April 28, 2005
Requiem for Ray
Today, Ray Punongbayan died after a PAF chopper he was on crashed somewhere in Nueva Ecija. He was probably the most famous volcanologist in recent memory and the explosion of Mt. Pinatubo (see picture) was one of the primary reasons he became famous.
He was intelligent and articulate but he was also passionate, to a fault, about his chosen field. He also cared very deeply about his country which you would discover after a 30 minute conversation with him. He was also an honest man and that is saying a lot for a man in government.
I had a chance to meet him when I defended him from a baseless graft charge filed by a subordinate who was after his post. Throughout 3 years of protracted litigation, I got to know the scientist, the man and the Filipino, Dr. Ray Punongbayan:a good man.
He retired from the office he held for 20 years, Director of PHIVOLCS, poor as a mouse but still dedicated and committed to serving his country. Until the date of his death, he lived in a rented apartment--a far cry from many government officials whose mansions sprout within the first years of their appointment.
Ray enjoyed many simple things. He had a great sense of humor and he could laugh at himself. He enjoyed good conversation and could imbibe spirits with the best of them. But the one thing I saw that he was really passionate about was his craft, his science. Once he toured me through the equipment at PHIVOLCS and his eyes were alit as he explained to me, practically a luddite when it came to volcanoes and the equipment in the room, patiently and very clearly what was going on. He was most excited when talking about PHIVOLCS, volcanoes, earthquakes, science and his country.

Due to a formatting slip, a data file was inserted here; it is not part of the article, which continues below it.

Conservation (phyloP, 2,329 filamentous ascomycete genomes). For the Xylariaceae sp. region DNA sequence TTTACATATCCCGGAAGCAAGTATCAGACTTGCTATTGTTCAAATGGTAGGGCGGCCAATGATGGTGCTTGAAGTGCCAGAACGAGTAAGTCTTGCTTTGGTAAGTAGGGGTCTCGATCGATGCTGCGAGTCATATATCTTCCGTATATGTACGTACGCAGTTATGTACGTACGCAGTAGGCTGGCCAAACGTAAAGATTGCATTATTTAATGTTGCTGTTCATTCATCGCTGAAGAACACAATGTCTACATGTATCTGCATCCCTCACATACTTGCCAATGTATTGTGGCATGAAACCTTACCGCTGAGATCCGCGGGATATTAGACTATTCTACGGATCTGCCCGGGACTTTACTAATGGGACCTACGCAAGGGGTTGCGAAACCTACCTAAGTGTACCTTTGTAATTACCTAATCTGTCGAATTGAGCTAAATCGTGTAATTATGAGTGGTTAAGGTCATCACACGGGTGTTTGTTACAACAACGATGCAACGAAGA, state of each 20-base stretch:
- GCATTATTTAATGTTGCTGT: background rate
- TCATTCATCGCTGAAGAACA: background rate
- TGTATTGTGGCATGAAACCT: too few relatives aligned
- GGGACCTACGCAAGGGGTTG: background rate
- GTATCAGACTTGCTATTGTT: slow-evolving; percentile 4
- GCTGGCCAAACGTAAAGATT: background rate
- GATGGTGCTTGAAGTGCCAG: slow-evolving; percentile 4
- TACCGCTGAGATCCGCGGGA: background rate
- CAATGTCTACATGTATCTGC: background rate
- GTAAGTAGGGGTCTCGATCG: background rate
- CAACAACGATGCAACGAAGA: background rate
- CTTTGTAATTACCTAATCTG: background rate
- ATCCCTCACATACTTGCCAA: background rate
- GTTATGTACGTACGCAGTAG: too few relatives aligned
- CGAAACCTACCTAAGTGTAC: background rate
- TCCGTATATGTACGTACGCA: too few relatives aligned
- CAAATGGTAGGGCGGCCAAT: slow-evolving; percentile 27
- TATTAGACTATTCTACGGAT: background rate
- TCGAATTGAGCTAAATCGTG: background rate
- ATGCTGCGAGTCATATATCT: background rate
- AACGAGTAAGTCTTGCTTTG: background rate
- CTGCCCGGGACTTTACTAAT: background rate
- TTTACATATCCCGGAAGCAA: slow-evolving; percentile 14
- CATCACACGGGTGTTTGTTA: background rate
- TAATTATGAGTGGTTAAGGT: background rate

He retired with a graft conviction wrongfully imposed on him for a corruption that was so alien to him; yet that did not turn his mind from serving what appeared to be an ungrateful country. He poured himself into another realm of public service, serving as governor of the Red Cross--which is how he found himself on that chopper earlier today.
Ray was not a religious man; he did not speak of God often. He was also a man of science which does not lend itself easily to faith. Yet I know that Ray would appreciate that he is now with the Creator, He who made the volcanoes, the rocks and the nature he loved so much in life.
Goodbye Ray. Pacem en requiescat.